Flow cytometric analysis of live human peripheral blood mononuclear cells using KIR2DL3 (D8L3D) Rabbit mAb (PE Conjugate) (right), compared to concentration-matched Rabbit (DA1E) mAb IgG XP® Isotype Control (PE Conjugate) #5742 (left). Samples were co-stained with NCAM1 (CD56) (MY31) Mouse mAb (APC Conjugate) #51997 to distinguish NK cell population.
This Cell Signaling Technology antibody is conjugated to phycoerythrin (PE) and tested in-house for direct flow cytometric analysis in human cells. This antibody is expected to exhibit the same species cross-reactivity as the unconjugated KIR2DL3 (D8L3D) Rabbit mAb #60040.
Supplied in PBS (pH 7.2), less than 0.1% sodium azide and 2 mg/ml BSA. Store at 4°C. Do not aliquot the antibody. Protect from light. Do not freeze.
NOTE: Prepare solutions with reverse osmosis deionized (RODI) or equivalent grade water.
NOTE: When including fluorescent cellular dyes in your experiment (including viability dyes, DNA dyes, etc.), please refer to the dye product page for the recommended protocol. Visit www.cellsignal.com for a full listing of cellular dyes validated for use in flow cytometry.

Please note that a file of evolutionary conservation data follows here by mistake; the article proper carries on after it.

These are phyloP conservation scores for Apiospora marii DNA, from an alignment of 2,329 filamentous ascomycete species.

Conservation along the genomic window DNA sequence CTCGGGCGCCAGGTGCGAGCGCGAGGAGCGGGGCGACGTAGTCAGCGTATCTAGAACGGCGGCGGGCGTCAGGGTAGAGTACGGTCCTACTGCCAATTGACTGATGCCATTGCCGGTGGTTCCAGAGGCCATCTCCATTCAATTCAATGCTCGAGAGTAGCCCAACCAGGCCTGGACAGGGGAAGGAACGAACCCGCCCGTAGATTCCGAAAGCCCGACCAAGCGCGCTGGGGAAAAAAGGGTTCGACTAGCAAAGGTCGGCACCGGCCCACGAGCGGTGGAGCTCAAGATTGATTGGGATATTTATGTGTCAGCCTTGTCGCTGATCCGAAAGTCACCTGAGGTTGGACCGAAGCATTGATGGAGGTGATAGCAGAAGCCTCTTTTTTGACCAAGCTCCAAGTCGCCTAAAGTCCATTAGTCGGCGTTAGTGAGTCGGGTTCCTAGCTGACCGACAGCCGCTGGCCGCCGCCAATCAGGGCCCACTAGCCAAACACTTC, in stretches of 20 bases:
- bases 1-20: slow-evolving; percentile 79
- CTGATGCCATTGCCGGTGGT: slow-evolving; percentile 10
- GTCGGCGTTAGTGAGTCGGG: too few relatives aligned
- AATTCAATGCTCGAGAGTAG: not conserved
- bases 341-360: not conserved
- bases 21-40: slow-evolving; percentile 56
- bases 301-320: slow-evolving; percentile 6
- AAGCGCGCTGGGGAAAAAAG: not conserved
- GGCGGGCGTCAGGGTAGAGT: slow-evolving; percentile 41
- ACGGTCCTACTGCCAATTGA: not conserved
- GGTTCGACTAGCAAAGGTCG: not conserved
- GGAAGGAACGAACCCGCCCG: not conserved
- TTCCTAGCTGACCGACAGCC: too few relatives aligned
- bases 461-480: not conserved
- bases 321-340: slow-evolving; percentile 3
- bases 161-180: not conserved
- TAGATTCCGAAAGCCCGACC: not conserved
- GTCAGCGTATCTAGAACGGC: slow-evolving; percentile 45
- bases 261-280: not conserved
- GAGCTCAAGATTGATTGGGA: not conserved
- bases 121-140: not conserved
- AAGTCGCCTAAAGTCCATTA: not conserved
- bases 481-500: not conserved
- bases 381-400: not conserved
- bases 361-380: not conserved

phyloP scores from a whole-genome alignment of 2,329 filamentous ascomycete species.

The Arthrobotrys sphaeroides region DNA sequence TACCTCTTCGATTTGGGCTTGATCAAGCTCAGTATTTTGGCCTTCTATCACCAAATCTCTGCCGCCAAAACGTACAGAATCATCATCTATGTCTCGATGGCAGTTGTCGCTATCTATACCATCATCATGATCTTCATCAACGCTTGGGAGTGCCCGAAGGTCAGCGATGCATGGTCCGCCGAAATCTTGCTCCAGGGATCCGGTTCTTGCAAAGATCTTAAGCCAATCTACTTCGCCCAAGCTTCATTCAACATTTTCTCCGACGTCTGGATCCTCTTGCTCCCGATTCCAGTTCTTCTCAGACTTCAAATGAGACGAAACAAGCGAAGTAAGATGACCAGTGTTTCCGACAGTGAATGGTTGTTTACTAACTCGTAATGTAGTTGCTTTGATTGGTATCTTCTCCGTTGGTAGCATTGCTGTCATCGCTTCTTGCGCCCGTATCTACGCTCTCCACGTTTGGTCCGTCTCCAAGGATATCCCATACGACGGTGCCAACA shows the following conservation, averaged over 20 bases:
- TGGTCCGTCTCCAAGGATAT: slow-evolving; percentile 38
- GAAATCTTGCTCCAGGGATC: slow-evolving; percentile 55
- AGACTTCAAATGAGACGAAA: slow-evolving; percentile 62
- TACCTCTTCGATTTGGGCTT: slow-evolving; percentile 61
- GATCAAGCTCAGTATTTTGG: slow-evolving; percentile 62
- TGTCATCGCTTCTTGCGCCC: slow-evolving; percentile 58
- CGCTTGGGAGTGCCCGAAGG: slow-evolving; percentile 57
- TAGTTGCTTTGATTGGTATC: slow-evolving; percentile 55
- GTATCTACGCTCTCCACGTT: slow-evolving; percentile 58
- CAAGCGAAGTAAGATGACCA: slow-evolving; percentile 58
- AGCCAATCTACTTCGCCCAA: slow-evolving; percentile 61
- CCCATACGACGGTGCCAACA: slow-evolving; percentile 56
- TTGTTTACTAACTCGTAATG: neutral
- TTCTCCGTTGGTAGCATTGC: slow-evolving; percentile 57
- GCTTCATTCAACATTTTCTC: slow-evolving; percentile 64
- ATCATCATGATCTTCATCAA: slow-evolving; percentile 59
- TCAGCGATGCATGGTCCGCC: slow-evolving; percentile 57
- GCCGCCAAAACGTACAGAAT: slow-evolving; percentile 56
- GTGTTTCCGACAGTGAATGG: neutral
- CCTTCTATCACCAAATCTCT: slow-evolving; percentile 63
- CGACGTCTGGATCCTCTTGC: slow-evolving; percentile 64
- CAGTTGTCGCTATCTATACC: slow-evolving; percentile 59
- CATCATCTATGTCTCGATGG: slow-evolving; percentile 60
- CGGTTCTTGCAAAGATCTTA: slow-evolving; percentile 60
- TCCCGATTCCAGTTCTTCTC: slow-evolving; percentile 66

NOTE: Count cells using a hemocytometer or alternative method.
NOTE: If using whole blood, lyse red blood cells and wash by centrifugation prior to Immunostaining.
NOTE: Optimal centrifugation conditions will vary depending upon cell type and reagent volume. Generally, 150-300g for 1-5 minutes will be sufficient to pellet the cells.
posted June 2017
revised June 2020
Protocol Id: 1504
KIR2DL3 (D8L3D) Rabbit mAb (PE Conjugate) recognizes endogenous levels of total KIR2DL3 protein. This antibody weakly cross-reacts with KIR2DL2 proteins in over-expression cell lines.
Monoclonal antibody is produced by immunizing animals with a synthetic peptide corresponding to residues surrounding Ala173 of human KIR2DL3 protein.
Killer cell immunoglobulin-like receptors (KIRs) are type 1 transmembrane glycoproteins expressed by natural killer cells and subsets of CD4, CD8, and γδ T cells (1-5). Analogous to the diversity of their human leucocyte antigen class I (HLA Class I) ligands, the KIR genes are polymorphic and the content of the KIR gene cluster varies among haplotypes, although several "framework" genes are found in all haplotypes (6-7). The KIR proteins are characterized by the number of extracellular immunoglobulin-superfamily domains (2D or 3D) and by whether they have a long (L) or short (S) cytoplasmic domain (8-10). KIR proteins with the long cytoplasmic domain transduce inhibitory signals upon ligand binding via an immune tyrosine-based inhibitory motif (ITIM) (10), while KIR proteins with the short cytoplasmic domain lack an ITIM and instead transduce activating signals (11,12). KIR proteins play an important role in the regulation of the immune response. Combinations of KIR and HLA class I variants influence susceptibility to autoimmunity and infectious disease, as well as outcomes of haematopoietic stem cell transplantation (12-14).
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